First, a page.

This is part of AD PRO’s Designer Takeover, where working designers are contributing stories to the site. Here, Andrew Kotchen, cofounder and principal of Workshop/APD, talks about how his vacation happy place turned into his architectural lesson. Original Story can be found here.
How Nantucket’s Building Limitations Shaped a Modern Architecture Firm
Sand, surf, and sun are the normal characteristics used to describe Nantucket, the popular vacation island 25 miles out to sea. However, for me, early in my career, Nantucket served as a life-changing career opportunity, and it’s continued to serve as an influence. For those who dare to call Nantucket home (year-round), there is a wealth of entrepreneurial opportunity. For me, it was the chance to work on one project and start my own business. That one project quickly became four, then seven, and before I knew it, I was not just living on an island, doing a project as an experiment—I was developing and running a business.
Fast forward three years; I met my wife, moved back to New York, partnered up with Matt Berman, and founded Workshop/APD. Those early years living on Nantucket year-round not only laid the foundation for my career, they shaped me as a person, husband, and father, making the “Nantucket Experiment” the most important part of my life. You could say it is my “happy place” (which has now been coined into a T-shirt phrase on the island), but the impact goes far beyond just the relaxation of a perfect vacation spot.
As I’ve grown in my career, I’ve come to realize that its influences are not necessarily linear—nor are they literal. Natural environments like Nantucket affect you at your core and provide you with a balance of beauty and opportunity that does not exist in most places. Nantucket grounds me, keeps me levelheaded, and allows me to “check out” of the real world. Professionally, Nantucket has continued to provide Workshop with tremendous opportunities that expand beyond the sandy shores. Our clients in Nantucket have taken us to Paris, Florida, Sun Valley, California, NYC, Boston, and many more great places.
From a technical perspective, Nantucket has taught us how to thoroughly understand and build within a specific context while still maintaining our design intent of providing a livable, modern lifestyle. On the surface, Nantucket’s design appears to be very limiting. I mean, it is made up of three materials: Wood, wood, and wood! However, once you peel back the first layer (of wood!), you begin to understand that there is a tremendous amount of latitude and opportunity found within the pages of Building with Nantucket in Mind (the design guideline book issued by the Historic District Commission).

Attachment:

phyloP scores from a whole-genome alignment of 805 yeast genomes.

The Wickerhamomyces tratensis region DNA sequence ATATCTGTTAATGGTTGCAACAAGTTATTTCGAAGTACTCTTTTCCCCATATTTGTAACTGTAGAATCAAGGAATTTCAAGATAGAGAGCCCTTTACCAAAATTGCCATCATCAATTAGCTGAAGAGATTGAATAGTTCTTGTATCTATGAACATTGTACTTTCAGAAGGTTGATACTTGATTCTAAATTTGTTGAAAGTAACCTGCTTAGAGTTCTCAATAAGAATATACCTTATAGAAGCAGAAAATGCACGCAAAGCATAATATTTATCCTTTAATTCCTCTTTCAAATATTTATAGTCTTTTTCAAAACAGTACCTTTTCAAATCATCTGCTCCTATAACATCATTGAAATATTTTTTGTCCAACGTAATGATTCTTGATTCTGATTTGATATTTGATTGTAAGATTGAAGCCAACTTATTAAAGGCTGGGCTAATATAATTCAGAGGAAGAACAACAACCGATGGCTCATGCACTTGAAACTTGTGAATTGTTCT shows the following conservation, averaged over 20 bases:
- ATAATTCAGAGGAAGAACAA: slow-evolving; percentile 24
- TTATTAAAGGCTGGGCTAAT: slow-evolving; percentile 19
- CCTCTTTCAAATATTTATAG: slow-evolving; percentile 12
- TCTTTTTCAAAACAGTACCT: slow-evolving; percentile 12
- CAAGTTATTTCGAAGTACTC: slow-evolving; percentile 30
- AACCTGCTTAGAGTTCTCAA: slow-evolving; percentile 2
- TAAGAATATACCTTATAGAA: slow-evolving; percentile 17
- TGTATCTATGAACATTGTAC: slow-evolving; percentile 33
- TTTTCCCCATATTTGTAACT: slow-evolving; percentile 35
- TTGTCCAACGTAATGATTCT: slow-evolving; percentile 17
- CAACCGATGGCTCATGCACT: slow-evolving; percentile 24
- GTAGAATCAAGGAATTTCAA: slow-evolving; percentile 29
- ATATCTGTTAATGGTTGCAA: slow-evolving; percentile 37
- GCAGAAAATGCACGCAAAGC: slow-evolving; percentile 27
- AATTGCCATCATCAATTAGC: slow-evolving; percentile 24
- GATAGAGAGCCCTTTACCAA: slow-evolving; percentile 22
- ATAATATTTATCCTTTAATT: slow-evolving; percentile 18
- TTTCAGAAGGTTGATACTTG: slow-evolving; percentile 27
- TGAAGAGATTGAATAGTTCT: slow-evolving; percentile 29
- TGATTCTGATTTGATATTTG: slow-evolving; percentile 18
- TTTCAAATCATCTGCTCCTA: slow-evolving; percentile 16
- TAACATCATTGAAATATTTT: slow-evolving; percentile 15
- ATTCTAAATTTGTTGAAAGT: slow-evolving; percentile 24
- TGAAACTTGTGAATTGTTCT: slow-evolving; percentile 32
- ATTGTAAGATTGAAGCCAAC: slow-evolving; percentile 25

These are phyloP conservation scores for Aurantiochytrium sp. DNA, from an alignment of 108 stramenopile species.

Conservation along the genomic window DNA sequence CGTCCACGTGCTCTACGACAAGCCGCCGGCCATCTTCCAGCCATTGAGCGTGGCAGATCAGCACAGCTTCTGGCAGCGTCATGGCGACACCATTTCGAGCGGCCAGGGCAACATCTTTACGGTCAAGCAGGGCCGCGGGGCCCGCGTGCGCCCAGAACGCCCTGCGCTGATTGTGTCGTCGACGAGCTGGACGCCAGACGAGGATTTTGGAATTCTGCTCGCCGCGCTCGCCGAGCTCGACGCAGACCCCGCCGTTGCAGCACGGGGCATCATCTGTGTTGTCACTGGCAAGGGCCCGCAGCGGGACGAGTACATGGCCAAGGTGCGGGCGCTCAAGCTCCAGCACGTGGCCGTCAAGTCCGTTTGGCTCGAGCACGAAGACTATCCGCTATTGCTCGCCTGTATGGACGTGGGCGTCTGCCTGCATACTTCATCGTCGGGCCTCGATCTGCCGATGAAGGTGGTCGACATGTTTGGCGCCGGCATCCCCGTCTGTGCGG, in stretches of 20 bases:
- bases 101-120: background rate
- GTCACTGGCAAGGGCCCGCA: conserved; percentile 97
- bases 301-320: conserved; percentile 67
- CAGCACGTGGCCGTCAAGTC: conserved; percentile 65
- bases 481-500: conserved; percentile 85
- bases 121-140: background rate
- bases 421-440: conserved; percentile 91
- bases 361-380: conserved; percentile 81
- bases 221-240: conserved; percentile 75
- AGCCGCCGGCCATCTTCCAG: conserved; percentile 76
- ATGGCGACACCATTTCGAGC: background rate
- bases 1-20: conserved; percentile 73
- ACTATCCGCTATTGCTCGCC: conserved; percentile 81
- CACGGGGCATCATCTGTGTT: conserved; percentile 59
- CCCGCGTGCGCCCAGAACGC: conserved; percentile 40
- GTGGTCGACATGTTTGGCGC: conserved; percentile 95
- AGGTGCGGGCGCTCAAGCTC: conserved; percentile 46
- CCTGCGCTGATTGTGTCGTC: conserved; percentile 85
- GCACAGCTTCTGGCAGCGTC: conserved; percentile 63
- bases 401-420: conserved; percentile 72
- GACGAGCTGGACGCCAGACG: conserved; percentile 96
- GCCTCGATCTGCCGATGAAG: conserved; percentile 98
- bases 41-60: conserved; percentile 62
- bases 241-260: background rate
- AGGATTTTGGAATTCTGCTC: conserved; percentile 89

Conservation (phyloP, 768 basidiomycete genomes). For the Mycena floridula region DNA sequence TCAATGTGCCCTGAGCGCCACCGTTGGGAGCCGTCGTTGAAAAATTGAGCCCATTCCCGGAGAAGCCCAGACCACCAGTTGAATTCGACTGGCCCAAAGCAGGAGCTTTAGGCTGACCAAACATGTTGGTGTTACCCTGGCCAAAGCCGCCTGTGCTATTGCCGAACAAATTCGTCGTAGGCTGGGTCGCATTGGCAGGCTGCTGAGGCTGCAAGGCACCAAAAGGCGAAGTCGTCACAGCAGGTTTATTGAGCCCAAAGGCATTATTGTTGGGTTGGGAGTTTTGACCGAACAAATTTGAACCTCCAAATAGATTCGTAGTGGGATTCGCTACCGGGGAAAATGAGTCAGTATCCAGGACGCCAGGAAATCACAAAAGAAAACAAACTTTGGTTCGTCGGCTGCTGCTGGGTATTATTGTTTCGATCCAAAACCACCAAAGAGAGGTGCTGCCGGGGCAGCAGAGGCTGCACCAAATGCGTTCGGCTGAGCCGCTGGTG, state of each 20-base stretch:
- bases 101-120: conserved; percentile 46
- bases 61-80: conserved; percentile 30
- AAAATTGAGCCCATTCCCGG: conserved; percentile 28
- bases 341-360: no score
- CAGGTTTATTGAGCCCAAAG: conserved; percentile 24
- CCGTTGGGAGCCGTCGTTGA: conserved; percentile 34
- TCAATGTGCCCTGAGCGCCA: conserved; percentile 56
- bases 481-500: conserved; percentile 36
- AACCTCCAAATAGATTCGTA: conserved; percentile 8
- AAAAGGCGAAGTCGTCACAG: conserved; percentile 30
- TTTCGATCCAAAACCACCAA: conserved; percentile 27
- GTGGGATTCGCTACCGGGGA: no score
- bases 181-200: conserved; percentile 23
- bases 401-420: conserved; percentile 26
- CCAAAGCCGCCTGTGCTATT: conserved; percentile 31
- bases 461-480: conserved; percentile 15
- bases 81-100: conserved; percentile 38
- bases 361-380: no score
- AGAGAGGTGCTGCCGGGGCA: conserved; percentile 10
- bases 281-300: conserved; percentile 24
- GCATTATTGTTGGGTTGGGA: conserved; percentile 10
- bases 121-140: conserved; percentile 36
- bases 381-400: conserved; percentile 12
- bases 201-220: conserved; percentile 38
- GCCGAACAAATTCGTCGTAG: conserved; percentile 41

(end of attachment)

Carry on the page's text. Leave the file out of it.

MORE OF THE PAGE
As a firm, we at Workshop/APD have found that looking back at history can provide more clarity for the future. In Nantucket, this holds very true. The initial Quaker settlers on the island built structures that were “simple and clean,” words that certainly resonate with a more modern aesthetic. Additionally, we have always felt that good design is the result of proportion, scale, and integration into the landscape and context. All of this can be accomplished before you “dress” the structure in wood, wood, and more wood.
We have taken this approach on dozens of projects over the years—and the results have been spectacular. Recently, we completed a home that’s primarily powered by solar panels, for a family that is equally passionate about reducing their carbon footprint and spending summers and holidays entertaining friends in their island home. For another family, we designed a home with classic exteriors and architectural details that seamlessly connect to the Nantucket landscape and the historical-preservation initiatives on the island—while the interiors feature modern, elegant design elements created with a variety of materials and finishes, united with clean lines.
We’d like to think we’ve honed our craft to strike the balance between modern and historical, and we’re continuously challenging ourselves to create projects that homeowners find endemic to both their personalities and the island itself. After all, the collection of simple forms nestled into the landscape is both modern and deeply rooted in the history of the island, the ultimate proof that design limitations, when approached with an open mind, can turn into a strong, unique design narrative.